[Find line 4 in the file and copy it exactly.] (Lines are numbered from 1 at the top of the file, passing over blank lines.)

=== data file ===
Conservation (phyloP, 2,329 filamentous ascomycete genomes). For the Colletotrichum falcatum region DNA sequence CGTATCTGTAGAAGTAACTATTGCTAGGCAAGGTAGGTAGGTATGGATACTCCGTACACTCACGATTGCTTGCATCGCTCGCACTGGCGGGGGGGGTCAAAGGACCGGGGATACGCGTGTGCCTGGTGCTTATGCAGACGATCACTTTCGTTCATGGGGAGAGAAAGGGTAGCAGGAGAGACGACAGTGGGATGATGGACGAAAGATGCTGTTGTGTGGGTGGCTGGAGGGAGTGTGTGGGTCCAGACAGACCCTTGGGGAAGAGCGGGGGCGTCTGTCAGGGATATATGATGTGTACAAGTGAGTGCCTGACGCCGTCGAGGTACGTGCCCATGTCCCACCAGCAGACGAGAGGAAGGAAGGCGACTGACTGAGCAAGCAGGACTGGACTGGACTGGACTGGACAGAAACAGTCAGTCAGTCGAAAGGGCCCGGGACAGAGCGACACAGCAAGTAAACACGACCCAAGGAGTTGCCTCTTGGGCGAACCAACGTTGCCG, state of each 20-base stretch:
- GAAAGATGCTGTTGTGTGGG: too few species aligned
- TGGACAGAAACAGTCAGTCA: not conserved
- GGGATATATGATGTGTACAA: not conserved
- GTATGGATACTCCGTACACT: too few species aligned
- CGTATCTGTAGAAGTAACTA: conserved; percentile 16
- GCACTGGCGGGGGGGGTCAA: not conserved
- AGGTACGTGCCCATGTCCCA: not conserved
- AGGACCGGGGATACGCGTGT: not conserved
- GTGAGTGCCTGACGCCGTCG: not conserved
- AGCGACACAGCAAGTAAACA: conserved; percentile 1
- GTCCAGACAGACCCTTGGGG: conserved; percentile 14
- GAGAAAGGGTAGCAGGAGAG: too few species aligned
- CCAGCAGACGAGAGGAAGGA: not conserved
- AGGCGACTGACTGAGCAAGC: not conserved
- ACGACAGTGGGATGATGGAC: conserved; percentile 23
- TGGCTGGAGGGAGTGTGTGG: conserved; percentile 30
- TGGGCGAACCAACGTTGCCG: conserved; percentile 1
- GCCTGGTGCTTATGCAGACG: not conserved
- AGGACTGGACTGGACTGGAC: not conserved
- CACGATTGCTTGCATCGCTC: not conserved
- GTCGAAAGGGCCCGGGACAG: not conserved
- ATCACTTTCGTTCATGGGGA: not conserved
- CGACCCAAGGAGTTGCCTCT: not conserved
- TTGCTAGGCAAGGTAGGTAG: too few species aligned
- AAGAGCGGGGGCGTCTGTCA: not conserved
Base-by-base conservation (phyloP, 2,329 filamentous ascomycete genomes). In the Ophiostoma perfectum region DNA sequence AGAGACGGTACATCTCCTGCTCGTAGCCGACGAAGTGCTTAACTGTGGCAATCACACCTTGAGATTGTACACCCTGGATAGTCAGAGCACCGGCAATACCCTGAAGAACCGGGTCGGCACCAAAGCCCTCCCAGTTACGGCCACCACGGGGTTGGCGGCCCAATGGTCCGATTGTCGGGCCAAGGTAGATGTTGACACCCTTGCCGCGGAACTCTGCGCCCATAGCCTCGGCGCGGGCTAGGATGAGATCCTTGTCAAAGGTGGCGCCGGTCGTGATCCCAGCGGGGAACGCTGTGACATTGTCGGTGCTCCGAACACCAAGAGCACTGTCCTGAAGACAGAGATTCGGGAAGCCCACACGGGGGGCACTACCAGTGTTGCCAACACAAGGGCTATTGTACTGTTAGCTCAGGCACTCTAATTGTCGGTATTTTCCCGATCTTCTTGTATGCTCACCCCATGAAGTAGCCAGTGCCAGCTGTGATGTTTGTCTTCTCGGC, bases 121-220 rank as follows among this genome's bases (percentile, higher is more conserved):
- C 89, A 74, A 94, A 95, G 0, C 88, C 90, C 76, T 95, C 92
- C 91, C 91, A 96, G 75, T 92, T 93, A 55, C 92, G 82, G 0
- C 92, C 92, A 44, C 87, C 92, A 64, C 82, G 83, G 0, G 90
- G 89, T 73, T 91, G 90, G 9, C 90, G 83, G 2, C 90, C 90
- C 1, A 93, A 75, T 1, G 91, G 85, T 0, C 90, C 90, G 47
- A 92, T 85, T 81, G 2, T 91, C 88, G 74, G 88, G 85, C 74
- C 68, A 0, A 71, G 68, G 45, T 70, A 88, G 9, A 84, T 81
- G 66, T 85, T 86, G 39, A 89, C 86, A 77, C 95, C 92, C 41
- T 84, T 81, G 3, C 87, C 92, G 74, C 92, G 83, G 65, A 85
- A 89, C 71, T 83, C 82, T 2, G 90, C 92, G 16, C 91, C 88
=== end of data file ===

- GGGATATATGATGTGTACAA: not conserved